Page 30 - Alaksa Parent - Fall 2020
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QUARTER By Christa Melnyk hines
 For some kids, school is a challenge no matter what. But throw in a historic pandemic, complete with masks, social distancing and an unrecognizable classroom environment — or remote learning — and you have a recipe for even more kids feeling the sting of school struggles.
How should we respond?
“Families, teachers and students need to show grace with each other. Students have not been in classrooms for months and there are many things going on in our lives,” says Kristen Zuck, a coordinator of curriculum and instruction.
“Curiosity is a good place to start with because it’s a non-defensive position, and it puts your child in a position of not having to react,” says parent coach Nicole Schwarz, LMFT.
Try to identify what might have
led to a poor score. Perhaps your child is distracted by the unusual school environment, their mask
is itchy, or they can’t figure out
the technology. Maybe they’re struggling to grasp a concept like multiplication. Or perhaps they need to have their desk moved up closer to the front of the classroom because they can’t hear the teacher well.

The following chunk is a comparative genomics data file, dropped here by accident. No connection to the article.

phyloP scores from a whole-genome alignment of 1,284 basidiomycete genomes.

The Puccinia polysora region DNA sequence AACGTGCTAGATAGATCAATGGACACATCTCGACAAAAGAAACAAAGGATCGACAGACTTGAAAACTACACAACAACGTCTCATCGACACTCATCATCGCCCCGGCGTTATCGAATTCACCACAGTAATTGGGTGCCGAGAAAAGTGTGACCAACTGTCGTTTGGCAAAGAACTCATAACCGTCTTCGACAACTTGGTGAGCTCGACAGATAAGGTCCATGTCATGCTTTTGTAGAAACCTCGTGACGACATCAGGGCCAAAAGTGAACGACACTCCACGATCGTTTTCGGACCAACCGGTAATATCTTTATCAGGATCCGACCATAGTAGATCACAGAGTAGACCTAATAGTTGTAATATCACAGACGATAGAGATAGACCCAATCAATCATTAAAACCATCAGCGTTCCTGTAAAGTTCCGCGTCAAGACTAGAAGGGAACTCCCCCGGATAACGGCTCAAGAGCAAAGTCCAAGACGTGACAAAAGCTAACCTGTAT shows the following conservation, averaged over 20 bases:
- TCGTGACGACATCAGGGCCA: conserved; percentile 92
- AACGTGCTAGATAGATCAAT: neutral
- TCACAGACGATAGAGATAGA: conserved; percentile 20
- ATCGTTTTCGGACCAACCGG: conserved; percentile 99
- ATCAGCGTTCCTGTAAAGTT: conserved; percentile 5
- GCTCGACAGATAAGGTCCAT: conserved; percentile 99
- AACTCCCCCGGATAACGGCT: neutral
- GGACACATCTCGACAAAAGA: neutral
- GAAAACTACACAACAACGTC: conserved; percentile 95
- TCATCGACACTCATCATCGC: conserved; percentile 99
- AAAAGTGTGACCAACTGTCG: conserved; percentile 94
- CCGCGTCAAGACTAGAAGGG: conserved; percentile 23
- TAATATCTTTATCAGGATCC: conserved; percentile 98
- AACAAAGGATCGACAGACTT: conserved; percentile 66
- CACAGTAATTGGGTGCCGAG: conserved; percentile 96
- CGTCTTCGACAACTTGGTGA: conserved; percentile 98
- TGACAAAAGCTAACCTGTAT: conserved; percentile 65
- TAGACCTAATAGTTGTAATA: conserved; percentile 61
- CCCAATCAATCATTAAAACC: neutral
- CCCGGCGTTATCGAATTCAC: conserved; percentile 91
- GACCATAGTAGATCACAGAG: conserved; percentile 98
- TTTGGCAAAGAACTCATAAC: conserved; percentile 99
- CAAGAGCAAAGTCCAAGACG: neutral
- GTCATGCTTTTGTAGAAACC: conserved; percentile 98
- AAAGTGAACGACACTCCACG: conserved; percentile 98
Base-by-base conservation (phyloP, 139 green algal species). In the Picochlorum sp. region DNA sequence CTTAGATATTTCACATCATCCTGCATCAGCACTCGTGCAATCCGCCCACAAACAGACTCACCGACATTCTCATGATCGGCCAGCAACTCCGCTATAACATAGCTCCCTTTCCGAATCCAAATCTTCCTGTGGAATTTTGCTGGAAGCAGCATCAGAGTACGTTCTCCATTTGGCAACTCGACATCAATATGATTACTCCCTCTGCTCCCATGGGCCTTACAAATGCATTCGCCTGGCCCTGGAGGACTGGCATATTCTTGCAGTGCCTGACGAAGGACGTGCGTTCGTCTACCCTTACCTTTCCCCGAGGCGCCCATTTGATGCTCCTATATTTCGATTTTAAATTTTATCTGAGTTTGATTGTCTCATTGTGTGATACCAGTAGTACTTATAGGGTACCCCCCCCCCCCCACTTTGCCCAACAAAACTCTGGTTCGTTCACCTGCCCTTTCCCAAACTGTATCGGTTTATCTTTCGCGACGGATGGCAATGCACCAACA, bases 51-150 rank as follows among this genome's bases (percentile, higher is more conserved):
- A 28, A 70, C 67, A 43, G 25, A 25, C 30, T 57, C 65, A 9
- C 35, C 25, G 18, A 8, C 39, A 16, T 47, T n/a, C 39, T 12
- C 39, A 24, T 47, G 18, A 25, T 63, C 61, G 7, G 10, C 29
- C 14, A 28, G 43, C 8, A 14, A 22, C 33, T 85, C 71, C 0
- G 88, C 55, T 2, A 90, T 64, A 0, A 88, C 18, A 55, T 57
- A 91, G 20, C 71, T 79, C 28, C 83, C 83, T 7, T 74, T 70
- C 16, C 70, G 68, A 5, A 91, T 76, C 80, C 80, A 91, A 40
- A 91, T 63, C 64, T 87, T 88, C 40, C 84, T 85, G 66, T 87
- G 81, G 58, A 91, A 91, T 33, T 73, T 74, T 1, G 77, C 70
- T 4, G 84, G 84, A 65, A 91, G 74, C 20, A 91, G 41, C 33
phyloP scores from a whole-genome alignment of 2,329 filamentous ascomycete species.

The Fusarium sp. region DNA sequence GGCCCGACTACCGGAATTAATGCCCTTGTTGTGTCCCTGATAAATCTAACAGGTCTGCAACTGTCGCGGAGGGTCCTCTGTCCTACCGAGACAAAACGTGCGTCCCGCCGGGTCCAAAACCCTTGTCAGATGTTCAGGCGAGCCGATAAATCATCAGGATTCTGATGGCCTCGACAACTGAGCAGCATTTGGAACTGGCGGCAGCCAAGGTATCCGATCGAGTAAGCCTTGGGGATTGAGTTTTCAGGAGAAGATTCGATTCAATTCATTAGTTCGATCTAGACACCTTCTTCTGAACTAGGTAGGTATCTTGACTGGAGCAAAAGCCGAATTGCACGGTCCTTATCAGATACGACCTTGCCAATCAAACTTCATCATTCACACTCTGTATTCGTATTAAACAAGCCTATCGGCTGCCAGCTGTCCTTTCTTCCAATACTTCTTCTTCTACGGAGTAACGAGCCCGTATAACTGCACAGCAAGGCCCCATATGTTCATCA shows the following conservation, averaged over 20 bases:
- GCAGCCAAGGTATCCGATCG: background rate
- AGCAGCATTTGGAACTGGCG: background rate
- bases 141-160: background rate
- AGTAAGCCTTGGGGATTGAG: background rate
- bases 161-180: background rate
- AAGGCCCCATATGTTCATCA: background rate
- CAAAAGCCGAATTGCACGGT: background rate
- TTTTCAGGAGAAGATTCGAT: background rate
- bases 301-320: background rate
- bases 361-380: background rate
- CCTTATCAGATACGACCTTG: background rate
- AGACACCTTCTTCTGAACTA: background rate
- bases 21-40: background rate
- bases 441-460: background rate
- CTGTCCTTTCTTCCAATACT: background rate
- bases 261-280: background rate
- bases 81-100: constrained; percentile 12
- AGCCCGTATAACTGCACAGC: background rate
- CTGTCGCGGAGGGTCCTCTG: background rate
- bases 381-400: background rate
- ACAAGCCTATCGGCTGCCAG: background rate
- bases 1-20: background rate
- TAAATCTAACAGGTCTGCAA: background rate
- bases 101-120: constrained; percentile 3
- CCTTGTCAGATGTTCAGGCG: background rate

Ask your child questions like:
What do you think would help you do better? or How can I support you?
“My goal as a parent would be
to show my kids that I’m rallying around them and wanting to
help them move forward,” Nicole says. “When they feel heard and understood, they’re more willing to go deeper into conversation.”
CREATE STRUCTURE. Kids typically thrive in a structured environment because it provides a sense of predictability and security, which supports learning.
“Whether they are at home or in
a physical school building, helping them create a daily schedule, including goals, can help them guide their day and know if they’re setting themselves up for success,” Kristen says.
FEELINGS. Focus not only on your child’s physical health, but also their social and emotional well-being. Talk with your child about how school looks and feels different, and maybe even a little weird, this year.
“Discussing with our kids how they feel and reassuring them that it’s okay that they feel that way can help ease some anxiety,” Kristen says.
GET CURIOUS. Rather than panicking over a poor grade and demanding answers, try to understand your child’s perspective. Otherwise, you risk losing an opportunity for a productive conversation.
30 alaska parent fall 2020

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